Header image courtesy of Tastemade
Everyone’s had matcha ice cream by now, and two hands are almost not enough to count all the places offering green tea-flavoured foods. We’ve decided to bring a bit of variation to our bored palates and tried to find different, more interesting kinds of matcha desserts. Our editors have been going through a sweet tooth phase so dessert lovers, you are in for a ride!
There are so many adaptations of this typical Italian dessert, but perhaps one of the most successful is the Matcha Tiramisu ($108 per set) at Uji-En. Served in a square bamboo box and dusted with matcha powder on top, you don’t really know what to expect until you dig your spoon in to break the perfect powdered cover. Slices of matcha chiffon cake sandwiched between the lightest of creams and drizzles of matcha sauce await you. You can finish the whole thing in a couple of spoonfuls but by then you’ll already be in matcha heaven!
Uji-en, Shop 4201-4202K, 4/F, Gateway Arcade, Harbour City, 3–27 Canton Road, Tsim Sha Tsui | (+852) 2110 3052
Hidden in Kwun Tong, Call Me Chef offers mouthwatering layered cakes that could very well be your next birthday cake. Vonnie opened this bakery in order to bring her dessert fantasies to life, and her signature treat is the Mount Fuji Cake (starting from $180). Coated in salted cream cheese, the cake consists of a six-layered chiffon cake with matcha cream in the hollowed middle. Once you cut into it, the oozy centre filled with matcha goodness comes spilling out like lava—this is a cake that works best for surprising the lucky birthday girl or boy!
Call Me Chef, Shop T, 4/F, Camel Paint Building Block 3, 60 Hoi Yuen Road, Kwun Tong | (+852) 2286 0833
Japanese shaved ice is the perfect summer treat, but we’re perfectly willing to have it for winter too! Shari Shari does some of the best Japanese shaved ice in town, with special, regularly changing flavours such as Lemon and Pumpkin, as well as generous portions. As loyal matcha fans, our favourite is the Kyoto Uji Kin Toki ($88), served with red bean paste and shiratama mochi. The best thing about this massive mountain of matcha shaved ice is how they hide toppings inside the confectionery as well, so even after you finish the top layer, there are still biscuits and red bean paste throughout to go with the rest of the shaved ice!
We hope the soufflé pancakes craze never dies down because there is nothing better than a dessert that melts in your mouth. Micasadeco & Café’s Matcha “Fluffy” Pancakes ($138) uses ricotta cheese and matcha powder to make Hong Kong’s best and fluffiest edible cushions, and if you are a true fan of matcha, they recommend dipping the pancake into the condensed matcha sauce that comes on the side, as well as some red bean paste for a true flavour explosion in your mouth.
Micasadeco & Café, Shop B26–27, B2/F, Langham Place, 8 Argyle Street, Mong Kok
We’re not sure if you already know this, but hotcakes are different from pancakes! Thicker and denser than pancakes, hotcakes are a great dessert for those who feel like pancakes are not hearty enough. Yukinoshita’s Matcha Hotcake ($78) is four centimetres thick and takes up to 20 minutes to prepare. It’s served with red bean paste, black soybeans, and a generous swirl of whipped cream to keep your palate entertained. All of Yukinoshita’s ingredients are imported from Japan to recreate the most authentic flavours, and we particularly enjoy the feeling of cutting through that soft matcha pillow!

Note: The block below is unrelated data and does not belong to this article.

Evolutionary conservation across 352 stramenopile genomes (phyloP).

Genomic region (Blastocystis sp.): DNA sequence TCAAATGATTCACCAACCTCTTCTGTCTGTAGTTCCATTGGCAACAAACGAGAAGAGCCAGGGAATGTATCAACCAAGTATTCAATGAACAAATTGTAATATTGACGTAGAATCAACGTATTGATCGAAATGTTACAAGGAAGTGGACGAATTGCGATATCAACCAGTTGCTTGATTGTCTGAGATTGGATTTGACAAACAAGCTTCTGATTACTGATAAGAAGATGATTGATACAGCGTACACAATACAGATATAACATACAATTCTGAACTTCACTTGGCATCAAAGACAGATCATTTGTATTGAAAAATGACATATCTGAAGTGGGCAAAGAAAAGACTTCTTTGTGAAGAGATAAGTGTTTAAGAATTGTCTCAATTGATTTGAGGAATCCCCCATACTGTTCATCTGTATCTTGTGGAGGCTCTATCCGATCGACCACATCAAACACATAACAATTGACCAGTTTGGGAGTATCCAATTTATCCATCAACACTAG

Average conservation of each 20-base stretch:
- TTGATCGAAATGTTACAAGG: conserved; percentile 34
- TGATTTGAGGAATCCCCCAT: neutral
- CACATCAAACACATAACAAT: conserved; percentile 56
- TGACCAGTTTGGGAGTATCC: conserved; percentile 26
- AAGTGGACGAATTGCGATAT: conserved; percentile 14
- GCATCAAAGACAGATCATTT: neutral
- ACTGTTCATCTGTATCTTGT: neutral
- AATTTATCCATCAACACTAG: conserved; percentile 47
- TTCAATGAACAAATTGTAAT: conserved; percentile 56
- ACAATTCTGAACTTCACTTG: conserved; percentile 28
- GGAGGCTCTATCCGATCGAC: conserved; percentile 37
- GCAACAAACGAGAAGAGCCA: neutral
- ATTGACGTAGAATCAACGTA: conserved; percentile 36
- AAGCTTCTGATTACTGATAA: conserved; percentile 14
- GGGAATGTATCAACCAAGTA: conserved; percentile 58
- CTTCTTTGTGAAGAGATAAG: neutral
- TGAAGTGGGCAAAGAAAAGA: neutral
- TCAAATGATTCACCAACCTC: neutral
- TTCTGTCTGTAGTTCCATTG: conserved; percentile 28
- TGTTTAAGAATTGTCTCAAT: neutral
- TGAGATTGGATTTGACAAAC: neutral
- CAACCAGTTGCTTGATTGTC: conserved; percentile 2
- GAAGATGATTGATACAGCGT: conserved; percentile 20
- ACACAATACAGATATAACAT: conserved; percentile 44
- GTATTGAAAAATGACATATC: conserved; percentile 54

Yukinoshita, G/F, Leishun Court, 1–5 Haven Street, Causeway Bay | (+852) 3460 3989
Via Tokyo is the OG of matcha dessert houses and they never disappoint. Matcha ice cream desserts are the store’s staples but they regularly come up with new inventions to keep things interesting. Although they no longer serve their Matcha Napoleon, a recent hit is the Matcha Sponge Roll ($40). A thick layer of extra rich matcha cream is spread on a sheet of matcha sponge cake, and the whole thing is rolled up into a tube. Serving portions are then sliced from this giant roll to reveal the perfect swirly pattern inside. You can also get some ice cream or tea to go with the slice for the perfect lazy afternoon snack!
Via Tokyo, Shop 1A–1B, G/F, Leishun Court, 106–126 Leighton Road, Causeway Bay | (+852) 2895 1116
For those new to the world of warabi-mochi, you’ve really been missing out! This jelly-like confection is made from bracken starch and covered with kinako (soybean flour). Kyo Hayashiya mixes in matcha powder to give their Warabi-Mochi ($88) a green colour, then dusts more matcha powder on top. You can choose to drizzle as much sweet syrup as you like on the mochi, but be careful it doesn’t slide off your chopsticks when you pick it up! You barely need to chew before the whole thing just melts in your mouth like the softest of jellies.
Established in 2012, Luna Cake is one of the first shops to bring the best of Hokkaido double cheesecake to Hong Kong. Made with absolutely no preservatives, the cheesecakes are freshly prepared every day from a special recipe that combines two flavours in each cake. Their Extra Rich Matcha Cheesecake (starting from $225) is a must-have, made with premium matcha powder from Kyoto that boasts 300 years of history. There are two layers of cheesecake, with the matcha flavour on top and original flavour on the bottom—enjoy them separately or mix the two tastes together in a single bite.
We couldn’t wrap up this list without including matcha lattés, and % Arabica’s Matcha Latté (starting from $50) is about as good as they get. Hailing from Kyoto, you know their authentic matcha equals serious business. There’s the option to have it hot or cold, so the drink is always weather-appropriate. With locations spread across Hong Kong in some of the city’s most Instagrammable spots, such as the Kennedy Town waterfront or Quarry Bay’s Monster Mansion, take your pick of your favourite spot and sip away!